Police on Monday arrested two more suspects in last Thursday’s attempted bombings of London’s transit system.
With those arrests, police are now holding five people in connection with the failed follow-up to the July 7 attacks that killed more than 50 people, the Associated Press reports. Two other men were arrested in London’s southern Stockwell neighborhood Friday and one was arrested Saturday in nearby Tulse Hill.
Police also released the names of two suspects that are being sought in connection with the attacks. They are looking for Yasin Hassan Omar, 24, and Muktar Said Ibraihim, 27, who may also be known as Muktar Mohammed Said. Both were caught on closed circuit TV after allegedly leaving the explosive devices on public transportation.
On Monday, Prime Minister Tony Blair also apologized for the killing of Jean Charles de Menezes, a 27-year-old Brazilian electrician mistaken for a terrorist who was shot by police in a London subway station on Friday. On Saturday, the Metropolitan Police apologized for the shooting as well, and said Menezes “was not connected” to Thursday’s attempted attacks.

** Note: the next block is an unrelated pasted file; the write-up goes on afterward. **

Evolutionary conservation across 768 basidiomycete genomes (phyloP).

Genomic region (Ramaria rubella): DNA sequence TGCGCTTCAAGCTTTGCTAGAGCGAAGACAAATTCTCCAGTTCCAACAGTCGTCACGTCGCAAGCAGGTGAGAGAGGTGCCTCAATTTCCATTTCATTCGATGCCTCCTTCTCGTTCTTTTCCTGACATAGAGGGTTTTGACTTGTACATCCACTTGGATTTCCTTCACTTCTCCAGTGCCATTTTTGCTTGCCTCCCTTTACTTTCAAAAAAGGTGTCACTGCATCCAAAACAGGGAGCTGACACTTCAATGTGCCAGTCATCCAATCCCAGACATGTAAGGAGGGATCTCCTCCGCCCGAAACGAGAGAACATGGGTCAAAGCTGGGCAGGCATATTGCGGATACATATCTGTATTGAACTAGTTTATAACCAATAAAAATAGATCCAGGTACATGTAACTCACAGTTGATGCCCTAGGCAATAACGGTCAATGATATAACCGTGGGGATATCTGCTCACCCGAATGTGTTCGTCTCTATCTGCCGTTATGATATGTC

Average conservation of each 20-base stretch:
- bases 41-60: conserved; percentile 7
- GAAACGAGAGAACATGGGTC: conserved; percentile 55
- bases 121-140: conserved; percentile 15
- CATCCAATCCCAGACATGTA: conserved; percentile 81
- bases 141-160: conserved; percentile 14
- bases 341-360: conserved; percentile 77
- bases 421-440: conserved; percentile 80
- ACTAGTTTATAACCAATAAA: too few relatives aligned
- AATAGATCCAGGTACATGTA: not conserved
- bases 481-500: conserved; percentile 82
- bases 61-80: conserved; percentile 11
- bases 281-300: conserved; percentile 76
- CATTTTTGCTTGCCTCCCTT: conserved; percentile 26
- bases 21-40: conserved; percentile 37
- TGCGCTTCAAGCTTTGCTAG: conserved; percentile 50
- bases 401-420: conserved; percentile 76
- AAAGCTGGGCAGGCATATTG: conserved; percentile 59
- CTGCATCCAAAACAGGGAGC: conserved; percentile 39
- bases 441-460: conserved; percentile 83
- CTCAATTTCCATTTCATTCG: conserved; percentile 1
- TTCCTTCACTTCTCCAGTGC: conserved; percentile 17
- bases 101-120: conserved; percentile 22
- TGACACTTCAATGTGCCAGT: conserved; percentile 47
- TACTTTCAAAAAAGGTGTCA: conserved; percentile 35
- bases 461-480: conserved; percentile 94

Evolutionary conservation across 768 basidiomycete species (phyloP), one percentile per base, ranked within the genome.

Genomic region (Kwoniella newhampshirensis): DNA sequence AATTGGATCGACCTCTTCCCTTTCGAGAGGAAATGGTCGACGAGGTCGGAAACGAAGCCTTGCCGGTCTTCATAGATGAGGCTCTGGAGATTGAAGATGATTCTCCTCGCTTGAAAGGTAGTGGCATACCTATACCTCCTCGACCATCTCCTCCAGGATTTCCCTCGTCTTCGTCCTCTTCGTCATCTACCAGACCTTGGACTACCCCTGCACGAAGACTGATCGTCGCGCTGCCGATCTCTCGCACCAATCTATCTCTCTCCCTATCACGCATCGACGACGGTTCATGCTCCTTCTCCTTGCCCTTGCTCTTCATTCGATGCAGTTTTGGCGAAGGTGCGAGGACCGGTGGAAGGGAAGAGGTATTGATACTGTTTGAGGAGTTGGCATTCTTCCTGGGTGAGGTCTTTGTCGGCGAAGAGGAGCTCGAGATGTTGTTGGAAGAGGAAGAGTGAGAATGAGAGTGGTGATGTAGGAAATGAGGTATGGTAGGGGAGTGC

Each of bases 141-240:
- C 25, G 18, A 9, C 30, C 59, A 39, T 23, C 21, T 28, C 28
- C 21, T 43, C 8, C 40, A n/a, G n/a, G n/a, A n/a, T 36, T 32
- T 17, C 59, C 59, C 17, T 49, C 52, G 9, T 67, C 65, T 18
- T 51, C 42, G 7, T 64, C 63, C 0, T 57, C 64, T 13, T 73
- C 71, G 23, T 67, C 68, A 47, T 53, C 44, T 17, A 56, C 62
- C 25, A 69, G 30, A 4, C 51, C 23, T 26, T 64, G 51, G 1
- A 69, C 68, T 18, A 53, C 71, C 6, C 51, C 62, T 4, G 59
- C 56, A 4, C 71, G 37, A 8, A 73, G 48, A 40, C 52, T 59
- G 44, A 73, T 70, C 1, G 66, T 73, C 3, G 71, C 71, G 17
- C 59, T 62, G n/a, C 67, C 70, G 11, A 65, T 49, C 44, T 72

Police Commissioner Ian Blair addressed his family Sunday saying: “I can only offer our deepest regrets.”
But the apology didn’t stem the criticism from Menezes’s family. “When you do something wrong to say sorry is not enough,” said Menezes’s cousin, Alex Alves Pereira. Family members also disputed officials’ versions of the events that led up to the shooting.
In making his apology for the shooting, Prime Minister Blair defended the police, saying: “We are all desperately sorry for the death of an innocent person and I understand entirely the feelings of the young man’s family, but we also have to understand the police are doing their job in very, very difficult circumstances,” Blair said. “Had the circumstances been different and had this turned out to be a terrorist, and they had failed to take that action, they would have been criticized the other way.”